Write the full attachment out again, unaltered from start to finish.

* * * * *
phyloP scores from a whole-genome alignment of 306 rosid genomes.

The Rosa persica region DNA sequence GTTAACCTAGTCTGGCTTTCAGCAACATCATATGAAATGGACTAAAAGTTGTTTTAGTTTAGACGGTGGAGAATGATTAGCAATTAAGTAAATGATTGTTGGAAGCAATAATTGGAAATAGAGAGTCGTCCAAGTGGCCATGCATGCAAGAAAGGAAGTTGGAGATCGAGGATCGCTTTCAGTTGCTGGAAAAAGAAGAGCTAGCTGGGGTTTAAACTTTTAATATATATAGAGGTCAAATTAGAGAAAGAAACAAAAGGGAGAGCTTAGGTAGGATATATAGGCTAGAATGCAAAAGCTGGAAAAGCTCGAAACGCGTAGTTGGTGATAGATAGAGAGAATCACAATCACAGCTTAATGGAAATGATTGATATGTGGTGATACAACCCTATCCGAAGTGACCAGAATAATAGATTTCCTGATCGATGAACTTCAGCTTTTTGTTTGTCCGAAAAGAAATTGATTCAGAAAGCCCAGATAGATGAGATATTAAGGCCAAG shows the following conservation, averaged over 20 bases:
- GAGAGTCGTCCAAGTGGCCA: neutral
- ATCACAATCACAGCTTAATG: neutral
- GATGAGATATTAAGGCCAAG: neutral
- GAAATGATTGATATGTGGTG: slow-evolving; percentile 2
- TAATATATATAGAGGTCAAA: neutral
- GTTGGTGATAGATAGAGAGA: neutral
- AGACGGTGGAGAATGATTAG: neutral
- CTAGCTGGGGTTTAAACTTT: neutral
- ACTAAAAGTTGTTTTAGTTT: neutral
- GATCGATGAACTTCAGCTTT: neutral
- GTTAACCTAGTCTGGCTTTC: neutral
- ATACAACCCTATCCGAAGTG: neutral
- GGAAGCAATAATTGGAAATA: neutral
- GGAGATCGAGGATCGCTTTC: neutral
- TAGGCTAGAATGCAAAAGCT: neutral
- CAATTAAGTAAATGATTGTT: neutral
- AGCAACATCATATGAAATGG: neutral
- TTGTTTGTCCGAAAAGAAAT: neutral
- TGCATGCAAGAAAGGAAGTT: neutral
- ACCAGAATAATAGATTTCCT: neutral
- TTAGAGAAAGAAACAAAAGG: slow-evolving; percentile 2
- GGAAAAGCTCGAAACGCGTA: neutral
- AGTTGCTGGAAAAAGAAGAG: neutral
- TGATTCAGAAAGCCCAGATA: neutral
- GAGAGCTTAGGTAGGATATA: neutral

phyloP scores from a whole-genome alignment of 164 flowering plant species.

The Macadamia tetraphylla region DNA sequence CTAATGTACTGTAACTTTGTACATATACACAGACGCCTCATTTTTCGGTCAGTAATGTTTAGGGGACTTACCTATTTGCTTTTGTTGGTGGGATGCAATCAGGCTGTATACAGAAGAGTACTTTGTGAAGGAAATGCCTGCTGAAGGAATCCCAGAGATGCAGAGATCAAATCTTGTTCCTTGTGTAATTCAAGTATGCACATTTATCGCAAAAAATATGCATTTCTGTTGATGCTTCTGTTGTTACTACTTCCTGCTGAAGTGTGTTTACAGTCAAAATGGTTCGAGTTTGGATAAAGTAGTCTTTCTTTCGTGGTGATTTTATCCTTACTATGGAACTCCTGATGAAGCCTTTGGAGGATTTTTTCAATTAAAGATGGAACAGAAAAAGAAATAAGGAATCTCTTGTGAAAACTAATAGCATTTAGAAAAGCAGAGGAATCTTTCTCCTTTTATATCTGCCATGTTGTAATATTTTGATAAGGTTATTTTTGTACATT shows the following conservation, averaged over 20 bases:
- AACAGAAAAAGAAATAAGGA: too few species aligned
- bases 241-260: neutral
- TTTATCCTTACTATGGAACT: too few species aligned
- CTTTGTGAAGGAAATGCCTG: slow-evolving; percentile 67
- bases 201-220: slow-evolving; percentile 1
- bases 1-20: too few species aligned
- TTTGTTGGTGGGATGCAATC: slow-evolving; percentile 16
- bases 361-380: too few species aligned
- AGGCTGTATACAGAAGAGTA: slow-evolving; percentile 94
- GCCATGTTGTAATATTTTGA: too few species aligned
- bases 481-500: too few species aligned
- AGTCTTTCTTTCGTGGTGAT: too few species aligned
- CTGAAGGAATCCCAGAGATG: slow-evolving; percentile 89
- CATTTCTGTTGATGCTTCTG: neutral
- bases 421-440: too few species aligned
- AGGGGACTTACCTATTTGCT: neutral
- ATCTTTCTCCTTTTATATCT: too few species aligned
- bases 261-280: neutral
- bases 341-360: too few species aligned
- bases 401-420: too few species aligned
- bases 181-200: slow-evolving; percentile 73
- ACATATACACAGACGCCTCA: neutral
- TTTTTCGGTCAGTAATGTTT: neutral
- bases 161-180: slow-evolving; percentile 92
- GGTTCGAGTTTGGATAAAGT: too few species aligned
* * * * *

phyloP scores from a whole-genome alignment of 306 rosid genomes.

The Rosa persica region DNA sequence GTTAACCTAGTCTGGCTTTCAGCAACATCATATGAAATGGACTAAAAGTTGTTTTAGTTTAGACGGTGGAGAATGATTAGCAATTAAGTAAATGATTGTTGGAAGCAATAATTGGAAATAGAGAGTCGTCCAAGTGGCCATGCATGCAAGAAAGGAAGTTGGAGATCGAGGATCGCTTTCAGTTGCTGGAAAAAGAAGAGCTAGCTGGGGTTTAAACTTTTAATATATATAGAGGTCAAATTAGAGAAAGAAACAAAAGGGAGAGCTTAGGTAGGATATATAGGCTAGAATGCAAAAGCTGGAAAAGCTCGAAACGCGTAGTTGGTGATAGATAGAGAGAATCACAATCACAGCTTAATGGAAATGATTGATATGTGGTGATACAACCCTATCCGAAGTGACCAGAATAATAGATTTCCTGATCGATGAACTTCAGCTTTTTGTTTGTCCGAAAAGAAATTGATTCAGAAAGCCCAGATAGATGAGATATTAAGGCCAAG shows the following conservation, averaged over 20 bases:
- GAGAGTCGTCCAAGTGGCCA: neutral
- ATCACAATCACAGCTTAATG: neutral
- GATGAGATATTAAGGCCAAG: neutral
- GAAATGATTGATATGTGGTG: slow-evolving; percentile 2
- TAATATATATAGAGGTCAAA: neutral
- GTTGGTGATAGATAGAGAGA: neutral
- AGACGGTGGAGAATGATTAG: neutral
- CTAGCTGGGGTTTAAACTTT: neutral
- ACTAAAAGTTGTTTTAGTTT: neutral
- GATCGATGAACTTCAGCTTT: neutral
- GTTAACCTAGTCTGGCTTTC: neutral
- ATACAACCCTATCCGAAGTG: neutral
- GGAAGCAATAATTGGAAATA: neutral
- GGAGATCGAGGATCGCTTTC: neutral
- TAGGCTAGAATGCAAAAGCT: neutral
- CAATTAAGTAAATGATTGTT: neutral
- AGCAACATCATATGAAATGG: neutral
- TTGTTTGTCCGAAAAGAAAT: neutral
- TGCATGCAAGAAAGGAAGTT: neutral
- ACCAGAATAATAGATTTCCT: neutral
- TTAGAGAAAGAAACAAAAGG: slow-evolving; percentile 2
- GGAAAAGCTCGAAACGCGTA: neutral
- AGTTGCTGGAAAAAGAAGAG: neutral
- TGATTCAGAAAGCCCAGATA: neutral
- GAGAGCTTAGGTAGGATATA: neutral

phyloP scores from a whole-genome alignment of 164 flowering plant species.

The Macadamia tetraphylla region DNA sequence CTAATGTACTGTAACTTTGTACATATACACAGACGCCTCATTTTTCGGTCAGTAATGTTTAGGGGACTTACCTATTTGCTTTTGTTGGTGGGATGCAATCAGGCTGTATACAGAAGAGTACTTTGTGAAGGAAATGCCTGCTGAAGGAATCCCAGAGATGCAGAGATCAAATCTTGTTCCTTGTGTAATTCAAGTATGCACATTTATCGCAAAAAATATGCATTTCTGTTGATGCTTCTGTTGTTACTACTTCCTGCTGAAGTGTGTTTACAGTCAAAATGGTTCGAGTTTGGATAAAGTAGTCTTTCTTTCGTGGTGATTTTATCCTTACTATGGAACTCCTGATGAAGCCTTTGGAGGATTTTTTCAATTAAAGATGGAACAGAAAAAGAAATAAGGAATCTCTTGTGAAAACTAATAGCATTTAGAAAAGCAGAGGAATCTTTCTCCTTTTATATCTGCCATGTTGTAATATTTTGATAAGGTTATTTTTGTACATT shows the following conservation, averaged over 20 bases:
- AACAGAAAAAGAAATAAGGA: too few species aligned
- bases 241-260: neutral
- TTTATCCTTACTATGGAACT: too few species aligned
- CTTTGTGAAGGAAATGCCTG: slow-evolving; percentile 67
- bases 201-220: slow-evolving; percentile 1
- bases 1-20: too few species aligned
- TTTGTTGGTGGGATGCAATC: slow-evolving; percentile 16
- bases 361-380: too few species aligned
- AGGCTGTATACAGAAGAGTA: slow-evolving; percentile 94
- GCCATGTTGTAATATTTTGA: too few species aligned
- bases 481-500: too few species aligned
- AGTCTTTCTTTCGTGGTGAT: too few species aligned
- CTGAAGGAATCCCAGAGATG: slow-evolving; percentile 89
- CATTTCTGTTGATGCTTCTG: neutral
- bases 421-440: too few species aligned
- AGGGGACTTACCTATTTGCT: neutral
- ATCTTTCTCCTTTTATATCT: too few species aligned
- bases 261-280: neutral
- bases 341-360: too few species aligned
- bases 401-420: too few species aligned
- bases 181-200: slow-evolving; percentile 73
- ACATATACACAGACGCCTCA: neutral
- TTTTTCGGTCAGTAATGTTT: neutral
- bases 161-180: slow-evolving; percentile 92
- GGTTCGAGTTTGGATAAAGT: too few species aligned